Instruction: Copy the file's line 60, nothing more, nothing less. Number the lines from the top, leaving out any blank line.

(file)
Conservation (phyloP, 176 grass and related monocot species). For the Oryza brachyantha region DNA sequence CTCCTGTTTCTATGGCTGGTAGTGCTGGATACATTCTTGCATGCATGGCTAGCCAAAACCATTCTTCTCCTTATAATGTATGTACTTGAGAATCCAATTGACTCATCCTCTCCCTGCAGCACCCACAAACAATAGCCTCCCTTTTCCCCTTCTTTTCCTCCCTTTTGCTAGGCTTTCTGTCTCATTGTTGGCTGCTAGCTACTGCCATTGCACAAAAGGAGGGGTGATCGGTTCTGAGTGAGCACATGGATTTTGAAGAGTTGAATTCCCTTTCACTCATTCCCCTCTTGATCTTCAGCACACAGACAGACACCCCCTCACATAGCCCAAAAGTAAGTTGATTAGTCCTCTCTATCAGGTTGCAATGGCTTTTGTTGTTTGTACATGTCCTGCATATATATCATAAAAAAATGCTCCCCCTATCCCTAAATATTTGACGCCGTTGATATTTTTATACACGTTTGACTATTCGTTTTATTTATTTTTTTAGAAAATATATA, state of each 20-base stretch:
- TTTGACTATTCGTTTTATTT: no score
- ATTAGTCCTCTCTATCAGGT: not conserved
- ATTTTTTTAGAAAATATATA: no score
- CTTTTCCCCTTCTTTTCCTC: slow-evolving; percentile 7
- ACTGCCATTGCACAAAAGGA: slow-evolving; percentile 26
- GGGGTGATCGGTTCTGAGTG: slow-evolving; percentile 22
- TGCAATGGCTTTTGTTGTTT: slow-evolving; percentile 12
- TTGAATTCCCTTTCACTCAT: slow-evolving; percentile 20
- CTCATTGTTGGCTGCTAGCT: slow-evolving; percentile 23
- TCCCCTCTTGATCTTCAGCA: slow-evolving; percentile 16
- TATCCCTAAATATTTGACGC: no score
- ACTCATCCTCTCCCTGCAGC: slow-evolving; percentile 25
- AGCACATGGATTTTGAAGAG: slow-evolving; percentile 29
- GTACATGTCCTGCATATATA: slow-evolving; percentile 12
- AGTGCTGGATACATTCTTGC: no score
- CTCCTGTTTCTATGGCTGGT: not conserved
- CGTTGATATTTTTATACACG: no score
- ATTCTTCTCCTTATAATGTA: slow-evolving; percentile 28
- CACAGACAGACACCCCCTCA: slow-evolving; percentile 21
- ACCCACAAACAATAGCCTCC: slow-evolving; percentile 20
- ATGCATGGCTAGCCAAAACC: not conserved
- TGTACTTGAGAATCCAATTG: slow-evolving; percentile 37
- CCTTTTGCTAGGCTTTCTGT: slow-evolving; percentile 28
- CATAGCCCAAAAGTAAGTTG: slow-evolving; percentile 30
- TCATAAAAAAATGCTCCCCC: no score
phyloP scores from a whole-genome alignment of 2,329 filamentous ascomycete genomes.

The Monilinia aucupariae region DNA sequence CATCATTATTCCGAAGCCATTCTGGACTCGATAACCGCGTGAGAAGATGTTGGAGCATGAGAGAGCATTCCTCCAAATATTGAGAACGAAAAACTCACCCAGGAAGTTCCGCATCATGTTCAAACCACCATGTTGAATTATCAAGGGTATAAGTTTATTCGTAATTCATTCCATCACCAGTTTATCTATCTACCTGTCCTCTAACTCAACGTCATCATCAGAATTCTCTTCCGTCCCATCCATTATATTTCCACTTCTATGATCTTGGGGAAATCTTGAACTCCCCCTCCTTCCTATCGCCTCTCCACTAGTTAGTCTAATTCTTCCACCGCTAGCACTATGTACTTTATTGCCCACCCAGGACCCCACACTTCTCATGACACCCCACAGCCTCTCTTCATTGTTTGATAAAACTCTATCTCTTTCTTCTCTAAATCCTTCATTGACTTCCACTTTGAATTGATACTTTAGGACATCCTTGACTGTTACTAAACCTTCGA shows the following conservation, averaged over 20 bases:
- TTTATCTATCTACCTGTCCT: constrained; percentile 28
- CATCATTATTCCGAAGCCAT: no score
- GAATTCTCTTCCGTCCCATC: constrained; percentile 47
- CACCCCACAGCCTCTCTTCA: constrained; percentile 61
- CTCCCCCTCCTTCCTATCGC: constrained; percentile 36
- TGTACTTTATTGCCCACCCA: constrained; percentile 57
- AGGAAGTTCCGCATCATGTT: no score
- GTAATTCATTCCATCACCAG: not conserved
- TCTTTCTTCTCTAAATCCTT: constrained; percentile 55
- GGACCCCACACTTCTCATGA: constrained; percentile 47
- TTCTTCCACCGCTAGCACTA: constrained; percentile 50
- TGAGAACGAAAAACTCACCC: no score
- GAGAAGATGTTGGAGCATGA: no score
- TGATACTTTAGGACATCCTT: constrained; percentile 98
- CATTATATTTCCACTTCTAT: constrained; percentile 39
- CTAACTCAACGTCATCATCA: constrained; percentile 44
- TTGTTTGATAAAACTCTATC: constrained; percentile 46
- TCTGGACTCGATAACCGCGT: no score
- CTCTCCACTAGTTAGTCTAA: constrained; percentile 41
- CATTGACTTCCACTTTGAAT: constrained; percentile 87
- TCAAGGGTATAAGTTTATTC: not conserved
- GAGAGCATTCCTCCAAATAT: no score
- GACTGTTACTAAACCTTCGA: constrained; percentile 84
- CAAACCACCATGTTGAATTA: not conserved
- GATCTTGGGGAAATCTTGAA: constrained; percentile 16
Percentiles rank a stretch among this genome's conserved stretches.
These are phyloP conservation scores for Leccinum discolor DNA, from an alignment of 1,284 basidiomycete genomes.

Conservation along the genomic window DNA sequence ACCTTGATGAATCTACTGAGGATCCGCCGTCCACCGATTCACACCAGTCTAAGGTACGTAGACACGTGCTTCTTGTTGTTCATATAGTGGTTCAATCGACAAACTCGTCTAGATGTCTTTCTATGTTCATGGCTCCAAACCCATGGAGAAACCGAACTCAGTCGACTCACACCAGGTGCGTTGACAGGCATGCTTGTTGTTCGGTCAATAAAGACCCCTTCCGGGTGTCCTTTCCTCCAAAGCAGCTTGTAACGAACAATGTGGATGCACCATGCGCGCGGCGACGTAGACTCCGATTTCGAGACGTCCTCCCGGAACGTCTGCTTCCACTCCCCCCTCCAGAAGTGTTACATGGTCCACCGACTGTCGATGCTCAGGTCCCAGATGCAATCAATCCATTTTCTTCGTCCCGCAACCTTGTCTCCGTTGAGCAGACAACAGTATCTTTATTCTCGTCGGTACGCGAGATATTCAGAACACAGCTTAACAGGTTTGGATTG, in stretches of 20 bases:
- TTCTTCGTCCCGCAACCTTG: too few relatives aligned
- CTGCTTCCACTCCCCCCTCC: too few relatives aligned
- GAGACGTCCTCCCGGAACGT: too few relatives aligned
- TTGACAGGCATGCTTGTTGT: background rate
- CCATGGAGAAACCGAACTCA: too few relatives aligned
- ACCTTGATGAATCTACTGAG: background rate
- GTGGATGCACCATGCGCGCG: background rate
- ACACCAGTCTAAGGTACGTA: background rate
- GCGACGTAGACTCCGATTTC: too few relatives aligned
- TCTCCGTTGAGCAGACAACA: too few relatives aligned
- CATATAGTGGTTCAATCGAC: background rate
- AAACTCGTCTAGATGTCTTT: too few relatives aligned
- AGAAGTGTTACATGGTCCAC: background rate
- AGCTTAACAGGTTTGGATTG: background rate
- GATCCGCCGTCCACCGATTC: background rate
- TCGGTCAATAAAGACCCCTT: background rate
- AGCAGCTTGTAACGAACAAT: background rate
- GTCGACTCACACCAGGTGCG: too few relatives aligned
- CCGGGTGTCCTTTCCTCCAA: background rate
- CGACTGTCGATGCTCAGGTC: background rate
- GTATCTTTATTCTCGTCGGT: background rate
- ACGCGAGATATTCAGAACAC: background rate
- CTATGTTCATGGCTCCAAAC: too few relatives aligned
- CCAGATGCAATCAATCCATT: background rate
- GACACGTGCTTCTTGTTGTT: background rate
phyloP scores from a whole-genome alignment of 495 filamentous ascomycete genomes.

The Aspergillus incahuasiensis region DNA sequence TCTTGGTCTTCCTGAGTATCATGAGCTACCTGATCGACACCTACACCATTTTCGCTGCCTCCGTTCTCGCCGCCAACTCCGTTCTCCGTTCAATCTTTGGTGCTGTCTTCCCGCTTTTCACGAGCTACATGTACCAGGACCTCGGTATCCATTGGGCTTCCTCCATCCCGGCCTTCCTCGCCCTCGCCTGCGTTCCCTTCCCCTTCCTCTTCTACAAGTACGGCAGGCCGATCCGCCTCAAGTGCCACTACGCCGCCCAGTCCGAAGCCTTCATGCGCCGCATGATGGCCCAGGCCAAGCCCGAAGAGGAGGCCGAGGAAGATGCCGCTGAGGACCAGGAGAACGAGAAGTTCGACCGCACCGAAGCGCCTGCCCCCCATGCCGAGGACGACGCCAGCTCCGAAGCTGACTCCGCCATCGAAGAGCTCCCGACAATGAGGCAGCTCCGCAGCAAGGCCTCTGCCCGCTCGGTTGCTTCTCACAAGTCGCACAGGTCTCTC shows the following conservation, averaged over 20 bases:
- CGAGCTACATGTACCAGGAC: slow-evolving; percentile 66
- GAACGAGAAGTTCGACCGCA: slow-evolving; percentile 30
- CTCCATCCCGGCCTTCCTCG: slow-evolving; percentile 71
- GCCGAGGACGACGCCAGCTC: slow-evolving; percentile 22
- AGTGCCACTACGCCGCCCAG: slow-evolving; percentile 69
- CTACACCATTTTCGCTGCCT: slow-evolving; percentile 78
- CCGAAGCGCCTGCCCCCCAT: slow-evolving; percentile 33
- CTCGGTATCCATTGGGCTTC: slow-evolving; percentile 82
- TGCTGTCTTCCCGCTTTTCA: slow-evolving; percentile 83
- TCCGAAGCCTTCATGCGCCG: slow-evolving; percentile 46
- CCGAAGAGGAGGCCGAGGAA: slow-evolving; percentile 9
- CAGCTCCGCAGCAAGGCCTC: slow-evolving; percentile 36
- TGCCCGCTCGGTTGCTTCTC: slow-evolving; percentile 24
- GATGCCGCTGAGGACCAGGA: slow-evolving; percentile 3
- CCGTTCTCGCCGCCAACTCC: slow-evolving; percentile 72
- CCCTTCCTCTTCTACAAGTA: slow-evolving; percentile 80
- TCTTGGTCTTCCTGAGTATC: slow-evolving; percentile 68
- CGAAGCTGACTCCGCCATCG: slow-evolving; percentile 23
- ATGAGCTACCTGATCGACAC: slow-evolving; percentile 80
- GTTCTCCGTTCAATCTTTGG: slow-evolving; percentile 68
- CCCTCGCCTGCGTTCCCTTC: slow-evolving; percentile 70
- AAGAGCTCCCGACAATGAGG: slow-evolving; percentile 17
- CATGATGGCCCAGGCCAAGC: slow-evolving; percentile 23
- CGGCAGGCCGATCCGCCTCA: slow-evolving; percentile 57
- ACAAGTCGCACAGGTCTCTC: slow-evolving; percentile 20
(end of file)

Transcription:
- TTGACAGGCATGCTTGTTGT: background rate